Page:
about 2 months ago • 2 mins
What’s going on here?
Data showed that inflation in China is hovering around zero, but you know what they say, the economic situation isn't always brighter on the other side of the fence.
What does this mean?
Countries like the US and UK, weighed down by rising prices and the hefty interest rates designed to tackle them, might look at economies with zero inflation as a modern-day utopia. But China’s in that exact situation, and the country’s hardly thriving. According to the National Bureau of Statistics, Chinese consumer prices were the same this September as they were last year, putting the country on the brink of deflation – potentially a much more threatening foe.
Why should I care?
The bigger picture: It’s everyone else’s fault.
Mind you, China might be able to place some of the blame outside its own borders. See, prices in the country’s services sector were actually 1.3% higher than the same time last year, which means it’s the manufacturing sector dropping the ball. And because a lot of that sector’s activity is focused on producing goods to export, weaker demand from abroad is clearly taking a toll. Maybe, then, China’s economy will reap the benefits when inflation-embroiled countries manage to get their ducks in a row.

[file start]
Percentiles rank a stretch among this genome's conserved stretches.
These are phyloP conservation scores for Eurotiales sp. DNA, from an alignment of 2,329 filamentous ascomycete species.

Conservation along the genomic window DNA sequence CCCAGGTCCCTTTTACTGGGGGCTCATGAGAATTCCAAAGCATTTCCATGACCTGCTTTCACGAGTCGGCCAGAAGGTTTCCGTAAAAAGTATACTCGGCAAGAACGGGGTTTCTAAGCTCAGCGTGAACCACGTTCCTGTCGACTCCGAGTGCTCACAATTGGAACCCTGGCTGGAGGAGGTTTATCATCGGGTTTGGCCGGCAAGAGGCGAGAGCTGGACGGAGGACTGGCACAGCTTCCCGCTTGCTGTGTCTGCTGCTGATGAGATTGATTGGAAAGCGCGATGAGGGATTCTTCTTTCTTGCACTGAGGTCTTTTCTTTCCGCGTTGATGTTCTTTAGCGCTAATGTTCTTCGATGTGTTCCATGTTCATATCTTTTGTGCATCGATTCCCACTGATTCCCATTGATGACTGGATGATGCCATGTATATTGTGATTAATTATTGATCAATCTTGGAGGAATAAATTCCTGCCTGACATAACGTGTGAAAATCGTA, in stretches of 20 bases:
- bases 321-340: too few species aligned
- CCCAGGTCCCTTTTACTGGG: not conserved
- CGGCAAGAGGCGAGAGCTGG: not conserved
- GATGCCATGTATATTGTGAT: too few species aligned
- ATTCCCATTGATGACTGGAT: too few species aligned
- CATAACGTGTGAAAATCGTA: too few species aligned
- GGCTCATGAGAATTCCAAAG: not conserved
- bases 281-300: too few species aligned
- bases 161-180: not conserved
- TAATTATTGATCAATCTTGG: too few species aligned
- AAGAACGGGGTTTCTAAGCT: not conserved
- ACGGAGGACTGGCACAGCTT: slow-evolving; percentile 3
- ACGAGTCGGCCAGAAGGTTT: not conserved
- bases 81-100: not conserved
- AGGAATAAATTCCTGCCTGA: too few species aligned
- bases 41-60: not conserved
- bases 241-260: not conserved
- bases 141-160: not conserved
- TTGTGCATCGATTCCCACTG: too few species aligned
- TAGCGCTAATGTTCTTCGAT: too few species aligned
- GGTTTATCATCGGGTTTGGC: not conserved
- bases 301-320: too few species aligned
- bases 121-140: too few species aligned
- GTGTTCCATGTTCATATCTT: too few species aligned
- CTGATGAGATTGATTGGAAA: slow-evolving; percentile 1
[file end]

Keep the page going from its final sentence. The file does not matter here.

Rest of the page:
For markets: Two out of three ain’t bad.
China’s lackluster economy and long-struggling property market have been subject to a lot of scrutiny. But actually, the government’s not too far behind the three targets it set itself back in March. The International Monetary Fund’s projections see the country’s economy nearing its 5% growth target, while official unemployment figures in urban areas are 0.3% ahead of the goal. Only inflation – sitting at 0% despite a 3.3% target – is behind schedule. So despite cries for the Chinese government to firehose more cash into the economy, the country may be more on track than it seems.
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